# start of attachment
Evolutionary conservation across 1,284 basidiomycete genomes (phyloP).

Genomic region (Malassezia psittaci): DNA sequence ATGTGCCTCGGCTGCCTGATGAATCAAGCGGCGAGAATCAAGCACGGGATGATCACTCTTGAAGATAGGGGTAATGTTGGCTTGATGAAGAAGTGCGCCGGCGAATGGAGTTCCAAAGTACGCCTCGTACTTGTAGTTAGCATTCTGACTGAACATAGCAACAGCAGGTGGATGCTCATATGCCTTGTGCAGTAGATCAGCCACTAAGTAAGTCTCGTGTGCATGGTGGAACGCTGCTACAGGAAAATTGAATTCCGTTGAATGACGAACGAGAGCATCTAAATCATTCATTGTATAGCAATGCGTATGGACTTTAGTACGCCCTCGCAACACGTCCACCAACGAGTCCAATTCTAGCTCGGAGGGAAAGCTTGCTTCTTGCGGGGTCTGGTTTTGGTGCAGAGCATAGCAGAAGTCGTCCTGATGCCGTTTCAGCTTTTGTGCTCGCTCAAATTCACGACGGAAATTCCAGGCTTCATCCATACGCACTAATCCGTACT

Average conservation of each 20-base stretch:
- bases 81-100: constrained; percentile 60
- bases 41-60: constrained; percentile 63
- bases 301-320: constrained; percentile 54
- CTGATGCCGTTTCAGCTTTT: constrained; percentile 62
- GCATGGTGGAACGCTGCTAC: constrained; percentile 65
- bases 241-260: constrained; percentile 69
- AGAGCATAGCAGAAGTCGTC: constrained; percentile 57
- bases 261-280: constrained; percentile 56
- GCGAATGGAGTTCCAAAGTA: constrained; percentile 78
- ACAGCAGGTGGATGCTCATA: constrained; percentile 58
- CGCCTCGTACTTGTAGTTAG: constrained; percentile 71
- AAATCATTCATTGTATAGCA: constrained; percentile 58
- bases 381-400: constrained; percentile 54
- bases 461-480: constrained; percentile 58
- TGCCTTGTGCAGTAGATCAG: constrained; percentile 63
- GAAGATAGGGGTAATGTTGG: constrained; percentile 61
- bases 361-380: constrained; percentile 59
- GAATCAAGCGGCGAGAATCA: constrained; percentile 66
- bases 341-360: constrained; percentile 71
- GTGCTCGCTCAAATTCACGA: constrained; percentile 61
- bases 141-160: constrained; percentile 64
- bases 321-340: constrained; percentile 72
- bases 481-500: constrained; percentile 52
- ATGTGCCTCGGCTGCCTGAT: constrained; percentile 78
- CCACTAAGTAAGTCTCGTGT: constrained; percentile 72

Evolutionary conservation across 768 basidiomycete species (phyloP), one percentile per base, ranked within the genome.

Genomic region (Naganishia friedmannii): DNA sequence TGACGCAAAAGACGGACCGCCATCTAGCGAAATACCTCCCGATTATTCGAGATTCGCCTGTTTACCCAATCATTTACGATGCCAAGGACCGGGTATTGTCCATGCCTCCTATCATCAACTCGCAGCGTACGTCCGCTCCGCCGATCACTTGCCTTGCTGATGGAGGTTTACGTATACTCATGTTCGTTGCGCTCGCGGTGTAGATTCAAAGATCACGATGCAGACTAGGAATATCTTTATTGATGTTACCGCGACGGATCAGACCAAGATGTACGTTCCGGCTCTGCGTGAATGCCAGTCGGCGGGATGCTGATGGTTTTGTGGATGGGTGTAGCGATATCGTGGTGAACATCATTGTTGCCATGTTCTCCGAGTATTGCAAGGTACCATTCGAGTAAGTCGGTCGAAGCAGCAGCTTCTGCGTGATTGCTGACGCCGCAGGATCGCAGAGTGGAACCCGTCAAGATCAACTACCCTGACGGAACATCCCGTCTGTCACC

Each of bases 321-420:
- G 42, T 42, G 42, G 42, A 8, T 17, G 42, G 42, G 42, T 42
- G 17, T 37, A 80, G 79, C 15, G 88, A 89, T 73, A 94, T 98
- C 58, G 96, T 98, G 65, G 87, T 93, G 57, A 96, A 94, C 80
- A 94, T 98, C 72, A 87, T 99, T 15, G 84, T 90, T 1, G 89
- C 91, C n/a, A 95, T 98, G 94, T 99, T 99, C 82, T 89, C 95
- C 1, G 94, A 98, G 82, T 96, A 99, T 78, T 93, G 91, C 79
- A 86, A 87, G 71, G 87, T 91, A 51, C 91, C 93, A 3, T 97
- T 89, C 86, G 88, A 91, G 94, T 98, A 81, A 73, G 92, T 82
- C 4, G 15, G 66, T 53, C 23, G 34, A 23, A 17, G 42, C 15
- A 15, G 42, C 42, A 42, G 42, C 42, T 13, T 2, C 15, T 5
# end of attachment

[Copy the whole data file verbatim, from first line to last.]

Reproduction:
Evolutionary conservation across 1,284 basidiomycete genomes (phyloP).

Genomic region (Malassezia psittaci): DNA sequence ATGTGCCTCGGCTGCCTGATGAATCAAGCGGCGAGAATCAAGCACGGGATGATCACTCTTGAAGATAGGGGTAATGTTGGCTTGATGAAGAAGTGCGCCGGCGAATGGAGTTCCAAAGTACGCCTCGTACTTGTAGTTAGCATTCTGACTGAACATAGCAACAGCAGGTGGATGCTCATATGCCTTGTGCAGTAGATCAGCCACTAAGTAAGTCTCGTGTGCATGGTGGAACGCTGCTACAGGAAAATTGAATTCCGTTGAATGACGAACGAGAGCATCTAAATCATTCATTGTATAGCAATGCGTATGGACTTTAGTACGCCCTCGCAACACGTCCACCAACGAGTCCAATTCTAGCTCGGAGGGAAAGCTTGCTTCTTGCGGGGTCTGGTTTTGGTGCAGAGCATAGCAGAAGTCGTCCTGATGCCGTTTCAGCTTTTGTGCTCGCTCAAATTCACGACGGAAATTCCAGGCTTCATCCATACGCACTAATCCGTACT

Average conservation of each 20-base stretch:
- bases 81-100: constrained; percentile 60
- bases 41-60: constrained; percentile 63
- bases 301-320: constrained; percentile 54
- CTGATGCCGTTTCAGCTTTT: constrained; percentile 62
- GCATGGTGGAACGCTGCTAC: constrained; percentile 65
- bases 241-260: constrained; percentile 69
- AGAGCATAGCAGAAGTCGTC: constrained; percentile 57
- bases 261-280: constrained; percentile 56
- GCGAATGGAGTTCCAAAGTA: constrained; percentile 78
- ACAGCAGGTGGATGCTCATA: constrained; percentile 58
- CGCCTCGTACTTGTAGTTAG: constrained; percentile 71
- AAATCATTCATTGTATAGCA: constrained; percentile 58
- bases 381-400: constrained; percentile 54
- bases 461-480: constrained; percentile 58
- TGCCTTGTGCAGTAGATCAG: constrained; percentile 63
- GAAGATAGGGGTAATGTTGG: constrained; percentile 61
- bases 361-380: constrained; percentile 59
- GAATCAAGCGGCGAGAATCA: constrained; percentile 66
- bases 341-360: constrained; percentile 71
- GTGCTCGCTCAAATTCACGA: constrained; percentile 61
- bases 141-160: constrained; percentile 64
- bases 321-340: constrained; percentile 72
- bases 481-500: constrained; percentile 52
- ATGTGCCTCGGCTGCCTGAT: constrained; percentile 78
- CCACTAAGTAAGTCTCGTGT: constrained; percentile 72

Evolutionary conservation across 768 basidiomycete species (phyloP), one percentile per base, ranked within the genome.

Genomic region (Naganishia friedmannii): DNA sequence TGACGCAAAAGACGGACCGCCATCTAGCGAAATACCTCCCGATTATTCGAGATTCGCCTGTTTACCCAATCATTTACGATGCCAAGGACCGGGTATTGTCCATGCCTCCTATCATCAACTCGCAGCGTACGTCCGCTCCGCCGATCACTTGCCTTGCTGATGGAGGTTTACGTATACTCATGTTCGTTGCGCTCGCGGTGTAGATTCAAAGATCACGATGCAGACTAGGAATATCTTTATTGATGTTACCGCGACGGATCAGACCAAGATGTACGTTCCGGCTCTGCGTGAATGCCAGTCGGCGGGATGCTGATGGTTTTGTGGATGGGTGTAGCGATATCGTGGTGAACATCATTGTTGCCATGTTCTCCGAGTATTGCAAGGTACCATTCGAGTAAGTCGGTCGAAGCAGCAGCTTCTGCGTGATTGCTGACGCCGCAGGATCGCAGAGTGGAACCCGTCAAGATCAACTACCCTGACGGAACATCCCGTCTGTCACC

Each of bases 321-420:
- G 42, T 42, G 42, G 42, A 8, T 17, G 42, G 42, G 42, T 42
- G 17, T 37, A 80, G 79, C 15, G 88, A 89, T 73, A 94, T 98
- C 58, G 96, T 98, G 65, G 87, T 93, G 57, A 96, A 94, C 80
- A 94, T 98, C 72, A 87, T 99, T 15, G 84, T 90, T 1, G 89
- C 91, C n/a, A 95, T 98, G 94, T 99, T 99, C 82, T 89, C 95
- C 1, G 94, A 98, G 82, T 96, A 99, T 78, T 93, G 91, C 79
- A 86, A 87, G 71, G 87, T 91, A 51, C 91, C 93, A 3, T 97
- T 89, C 86, G 88, A 91, G 94, T 98, A 81, A 73, G 92, T 82
- C 4, G 15, G 66, T 53, C 23, G 34, A 23, A 17, G 42, C 15
- A 15, G 42, C 42, A 42, G 42, C 42, T 13, T 2, C 15, T 5